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Surface Water Earth Science- Chapter 13 Mr. Hendricks and Mr. McMahon

Mar 29, 2015

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chaz-fella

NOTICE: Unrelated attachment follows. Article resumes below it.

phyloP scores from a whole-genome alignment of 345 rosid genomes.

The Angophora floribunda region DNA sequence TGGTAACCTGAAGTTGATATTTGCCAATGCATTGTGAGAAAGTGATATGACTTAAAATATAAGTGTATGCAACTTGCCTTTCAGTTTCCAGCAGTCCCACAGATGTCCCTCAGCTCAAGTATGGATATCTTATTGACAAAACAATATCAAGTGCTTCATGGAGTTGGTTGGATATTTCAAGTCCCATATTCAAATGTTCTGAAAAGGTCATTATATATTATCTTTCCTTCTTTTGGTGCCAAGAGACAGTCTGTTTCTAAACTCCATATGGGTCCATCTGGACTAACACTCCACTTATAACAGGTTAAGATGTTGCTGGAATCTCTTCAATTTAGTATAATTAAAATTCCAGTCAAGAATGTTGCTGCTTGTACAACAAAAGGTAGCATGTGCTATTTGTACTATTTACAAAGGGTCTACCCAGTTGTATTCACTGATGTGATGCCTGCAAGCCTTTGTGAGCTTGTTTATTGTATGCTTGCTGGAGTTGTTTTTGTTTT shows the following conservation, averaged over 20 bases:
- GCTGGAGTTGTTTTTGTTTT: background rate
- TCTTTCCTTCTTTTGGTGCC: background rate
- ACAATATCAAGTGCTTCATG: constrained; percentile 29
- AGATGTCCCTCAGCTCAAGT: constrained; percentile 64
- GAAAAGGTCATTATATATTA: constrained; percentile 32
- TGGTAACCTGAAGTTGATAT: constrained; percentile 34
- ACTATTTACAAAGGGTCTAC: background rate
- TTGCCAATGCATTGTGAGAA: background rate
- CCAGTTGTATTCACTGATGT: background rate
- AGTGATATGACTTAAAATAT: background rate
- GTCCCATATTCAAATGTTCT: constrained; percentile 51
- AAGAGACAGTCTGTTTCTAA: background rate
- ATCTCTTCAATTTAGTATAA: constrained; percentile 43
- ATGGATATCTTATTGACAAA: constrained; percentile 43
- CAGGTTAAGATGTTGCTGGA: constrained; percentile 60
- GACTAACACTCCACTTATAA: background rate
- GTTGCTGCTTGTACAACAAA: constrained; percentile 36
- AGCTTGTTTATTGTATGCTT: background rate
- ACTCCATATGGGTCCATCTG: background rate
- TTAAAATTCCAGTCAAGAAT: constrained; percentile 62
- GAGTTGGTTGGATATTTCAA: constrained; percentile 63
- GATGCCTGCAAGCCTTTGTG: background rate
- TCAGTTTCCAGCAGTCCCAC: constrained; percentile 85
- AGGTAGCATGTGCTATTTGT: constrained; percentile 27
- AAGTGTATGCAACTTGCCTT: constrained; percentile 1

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Surface Water Earth Science- Chapter 13 Mr. Hendricks and Mr. McMahon Slide 2 Chapter Outline Streams and River Erosion and Deposition River Valleys Floodplains and Floods Slide 3 Streams and Rivers River Systems Vocabulary - Continental Divide: - Water Shed aka Drainage Basin: - River system - Tributary Slide 4 River System Slide 5 Definition- A river and all of its tributaries (feeder river or connecting rivers) Example: Mississippi River System Slide 6 Drainage Basin or Watershed Drainage Basin or Watershedall is all the land that drains into the river directly or through its tributaries. Example: green area is Mississippi R. Basin Slide 7 Continental Divide Defined as the highland that separates one drainage basin from another. Usually a mountain range Sub-Continental divide in Men. Falls Slide 8 Tributary A tributary is a feeder river/ creek/ stream that flows into a large parent river. There are some 250 tributaries of the Mississippi which drain a total area of more than 1,247,000 square miles--one third of the nation's landmass! Slide 9 River Characteristics Channelized flow- water flows in a chanel Velocity- how fast a river is flowing Gradient- how steep a river is Discharge- how much water is flowing Slide 10 Velocity How fast something is moving High velocity = high speed Low velocity = low speed Slide 11 Channelized Flow Cross section of river displaying channelized flow Rivers are Confined by their channel Affects Velocity of water Slide 12 Gradient Slope of a stream Rise over Run A river may drop 10 feet over a distance of 100 feet Gradient is 1/10 or 10% Slide 13 Discharge Cross Sectional Area = Width * Depth 5 ft * 100 ft = 500 ft 2 Velocity = 1 foot / second Discharge = 500 ft 2 * 1 ft/sec = 500 ft 3 / second Slide 14 Discharge Volume of water that passes a point over an amount of time How much water is flowing in a river Cross sectional area * Velocity Slide 15 Stream Discharge Slide 16 How to determine discharge Discharge = Cross sectional area * Velocity Determine the discharge of a stream with the following characteristics: Confined by two vertical walls. The average depth of water is 5 feet. The channel is 100 feet wide Average velocity = 1 foot per second Slide 17 Discharge Discharge is not constant. Depends on conditions Increased down river Increased during times of high precipitation or melt Spring = High Discharge Slide 18 Yearly Discharge Slide 19 Erosion and Deposition How does it happen? Mechanical Weathering- Abrasion Running water What does it produce? Sediment Rounded rocks Potholes Slide 20 Erosion, Transport, and Deposition Whether sediment is being eroded, transported, or deposited depends on the size of the particle and velocity of water Hjulstrom Curve Slide 21 Color Hjulstrom Slide 22 Transportation of Sediment Load: material transported by river Bedload: moved along bottom, rocks, gravel, pebbles Suspension: clay- silt muddy water Solution: material dissolved in water Capacity: total amount of sediment a stream can carry Competence: Maximize size particles a steram can carry Slide 23 Stream Load Slide 24 Slide 25 Deposition Sediment is deposited when the velocity of the current can no longer transport material Examples: A boulder will not be transported by a trickling crick A rapid river will move particles of all sizes because of the high V Silt and Clay is deposited in the deep ocean because there is barely a current (low V) Slide 26 Color Hjulstrom Slide 27 Depositional Feautres Delta Sandbars Deposit Bank Slide 28 Delta A fan-shaped deposit that forms when a river flows into a quiet or large body of water Where do you think clay particles are deposited on the diagram? Slide 29 Sand Bars Wisconsin River- How do they form? -Discuss for 2 mins Slide 30 Sand Bar Formation Current carries sediment Sediment is deposited when current is slowed down Sediment begins to pile up and catch more sediment Bars constantly move to change in current and water depth Slide 31 River Deposit Slide 32 River Valleys Toad River, Canada Slide 33 Why do some rivers grow so big? All rivers start on a small scale Rainstorm forms a valley in loose soils called a gullie Rainstorm ends, water evaporates, but depression remains Next rainstorm, erosion continues As time goes on, a gullie increases length, width, and depth Continuous erosion of land Slide 34 Headward Erosion The process by which land is worn away at the head of a stream or gully Head: An abrupt drop in elevation Waterfall Erosion opposite the direction of waterflow Slide 35 Canyons Canyon- river valley with steep vertical sides Form in areas with low rainfall Factors in formation: Type of rock, amount of water, climate Colorado R. -Grand Canyon) Slide 36 V-Shaped Valleys Rain erodes the sides of a valley which forms a V shape Deeper channel = greater width Ex: Yellowstone River Slide 37 Base Level Streams cant cut any deeper than the body of water they flow into Ultimately, all rivers only can cut to sea level Slide 38 Rapids and Waterfalls Water flowing over a cliff or steep, jagged slope forms rapids and waterfalls High rate of erosion at Rapids and WF Undermining Temporary features Slide 39 Undermining 1) Waterfall creates pool 2) Undercuts the waterfall 3) Creates overhang 4) Overhang collapses 5) Recession upstream Slide 40 Niagara Falls Slide 41 Dry Niagrara Falls? Slide 42 Floodsplains and Floods Features of a Floodplain: Meanders Oxbow Lake Natural Levees Slide 43 Floodplain Features Meander-River winding back and forth with broad curves Slide 44 Features Oxbow Lake- A curved body of water that separates a meander from its river Formed due to erosion of river banks Slide 45 Oxbow Lake Slide 46 Floodplain Feature Natural Levee- thick deposits alongside stream banks Elevated ridges Slide 47 Floods Naturally occurring event after heavy or long-lasting rains Positive and Negative Effects Recent Flooding? Slide 48 Flood Effects Positive Relieve water and sediment overload of the channel Floods deposit minerals on floodplains making these areas fertile for agriculture Negative Destructive for people near rivers Cause damage to buildings, farmland, and other properties Dangerous water levels/velocity Slide 49 Flood Causes For large rivers, like the Mississippi, floods occur after many days of heavy, steady rainfall- No flash floods Spring melt Dam failures- Ex: Lake Delton Slide 50 Lake Delton Slide 51 Flood Control and Prevention People rely on controlling and preventing floods Communities built on flood plains are of special concern Any time a flood occurs their property and their life is at risk Slide 52 Flood Prevention/Control Means: 1.Restore natural flood protections Replanting removed vegetation Urbanization = problem 2.Dams Creates reservoir Risk of failure Lake Delton Eventually fill up with sediment Slide 53 Flood Prevention Continued 3. Artificial Levees- sandbags Deeper river holds more water May create erosion downstream 4. Spillways Channels parallel to river to collect water Slide 54 Floodgates Slide 55 Artificial Levee Slide 56 Stream Stages ________: Rapids Waterfalls Fast-moving water Steep slope _______: Broad floodplain Meanders Oxbow lakes Meander Scars YouthfulOld Slide 57 ________ the bends and curves of a stream Meanders Slide 58 Oxbo w lake depositi on erosio n Slide 59 ____________ deposit formed when a stream spreads out onto a less steep area Slide 60 _____ where a stream empties into a larger body of water Delta Slide 61 ____________ when an old age stream downcuts to make it new again Rejuvenation